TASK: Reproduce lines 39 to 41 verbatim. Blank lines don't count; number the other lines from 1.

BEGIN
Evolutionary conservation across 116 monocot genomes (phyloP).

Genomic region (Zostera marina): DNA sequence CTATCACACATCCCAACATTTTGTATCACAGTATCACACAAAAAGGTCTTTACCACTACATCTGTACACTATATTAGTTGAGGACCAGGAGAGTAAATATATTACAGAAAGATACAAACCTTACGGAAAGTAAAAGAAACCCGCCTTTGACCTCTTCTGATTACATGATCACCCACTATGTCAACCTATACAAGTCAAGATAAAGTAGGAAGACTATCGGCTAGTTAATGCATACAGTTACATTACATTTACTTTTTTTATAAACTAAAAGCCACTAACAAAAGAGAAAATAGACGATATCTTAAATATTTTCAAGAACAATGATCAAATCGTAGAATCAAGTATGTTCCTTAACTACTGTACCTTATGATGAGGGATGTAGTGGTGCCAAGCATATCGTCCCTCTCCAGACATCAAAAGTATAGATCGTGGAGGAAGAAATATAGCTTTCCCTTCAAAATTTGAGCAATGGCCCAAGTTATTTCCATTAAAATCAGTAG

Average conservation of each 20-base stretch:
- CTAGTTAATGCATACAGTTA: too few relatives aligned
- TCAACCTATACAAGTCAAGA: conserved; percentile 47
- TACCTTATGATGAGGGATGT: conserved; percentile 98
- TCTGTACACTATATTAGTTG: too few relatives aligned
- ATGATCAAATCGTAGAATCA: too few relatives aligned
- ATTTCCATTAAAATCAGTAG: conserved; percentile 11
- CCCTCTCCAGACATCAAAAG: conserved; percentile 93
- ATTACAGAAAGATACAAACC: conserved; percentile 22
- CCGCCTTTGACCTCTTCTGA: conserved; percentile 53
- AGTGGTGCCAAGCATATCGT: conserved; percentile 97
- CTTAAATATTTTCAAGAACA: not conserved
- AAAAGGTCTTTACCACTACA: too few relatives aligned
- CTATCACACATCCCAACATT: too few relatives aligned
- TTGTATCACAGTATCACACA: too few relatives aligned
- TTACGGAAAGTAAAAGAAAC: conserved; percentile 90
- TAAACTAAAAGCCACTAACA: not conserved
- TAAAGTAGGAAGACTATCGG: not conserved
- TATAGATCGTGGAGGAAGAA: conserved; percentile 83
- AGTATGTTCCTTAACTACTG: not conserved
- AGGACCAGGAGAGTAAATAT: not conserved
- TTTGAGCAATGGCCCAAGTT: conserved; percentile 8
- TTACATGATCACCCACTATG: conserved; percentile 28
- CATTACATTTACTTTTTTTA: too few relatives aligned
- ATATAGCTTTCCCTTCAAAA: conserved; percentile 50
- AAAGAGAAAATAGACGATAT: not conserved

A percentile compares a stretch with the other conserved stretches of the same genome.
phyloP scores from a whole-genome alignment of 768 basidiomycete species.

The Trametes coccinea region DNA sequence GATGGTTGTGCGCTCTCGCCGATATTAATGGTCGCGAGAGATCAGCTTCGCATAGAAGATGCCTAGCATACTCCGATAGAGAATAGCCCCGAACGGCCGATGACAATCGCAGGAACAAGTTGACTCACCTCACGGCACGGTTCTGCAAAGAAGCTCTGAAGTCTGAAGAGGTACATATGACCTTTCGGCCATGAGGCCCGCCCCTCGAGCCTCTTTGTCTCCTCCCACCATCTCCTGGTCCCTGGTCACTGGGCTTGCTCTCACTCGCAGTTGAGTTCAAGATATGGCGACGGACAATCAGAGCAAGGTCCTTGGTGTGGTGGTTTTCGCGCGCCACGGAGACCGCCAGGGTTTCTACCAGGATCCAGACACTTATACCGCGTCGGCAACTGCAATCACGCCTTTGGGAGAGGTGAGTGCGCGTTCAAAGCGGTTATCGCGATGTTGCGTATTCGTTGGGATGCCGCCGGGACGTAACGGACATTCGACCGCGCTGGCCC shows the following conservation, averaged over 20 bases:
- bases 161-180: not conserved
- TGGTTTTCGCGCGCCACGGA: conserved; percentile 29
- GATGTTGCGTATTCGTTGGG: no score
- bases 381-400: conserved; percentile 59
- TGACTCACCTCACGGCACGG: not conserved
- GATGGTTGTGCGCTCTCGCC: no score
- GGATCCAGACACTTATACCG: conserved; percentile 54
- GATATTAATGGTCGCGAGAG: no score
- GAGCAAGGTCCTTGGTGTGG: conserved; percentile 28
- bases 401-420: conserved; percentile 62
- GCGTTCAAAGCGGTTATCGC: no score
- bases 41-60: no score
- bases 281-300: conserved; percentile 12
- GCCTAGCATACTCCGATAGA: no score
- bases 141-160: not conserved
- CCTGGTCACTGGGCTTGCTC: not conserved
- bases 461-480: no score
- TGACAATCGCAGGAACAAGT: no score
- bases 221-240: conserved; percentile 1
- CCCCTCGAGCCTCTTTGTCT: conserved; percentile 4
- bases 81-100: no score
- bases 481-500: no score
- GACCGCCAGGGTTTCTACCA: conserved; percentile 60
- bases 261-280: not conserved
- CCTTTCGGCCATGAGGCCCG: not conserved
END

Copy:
- GATATTAATGGTCGCGAGAG: no score
- GAGCAAGGTCCTTGGTGTGG: conserved; percentile 28
- bases 401-420: conserved; percentile 62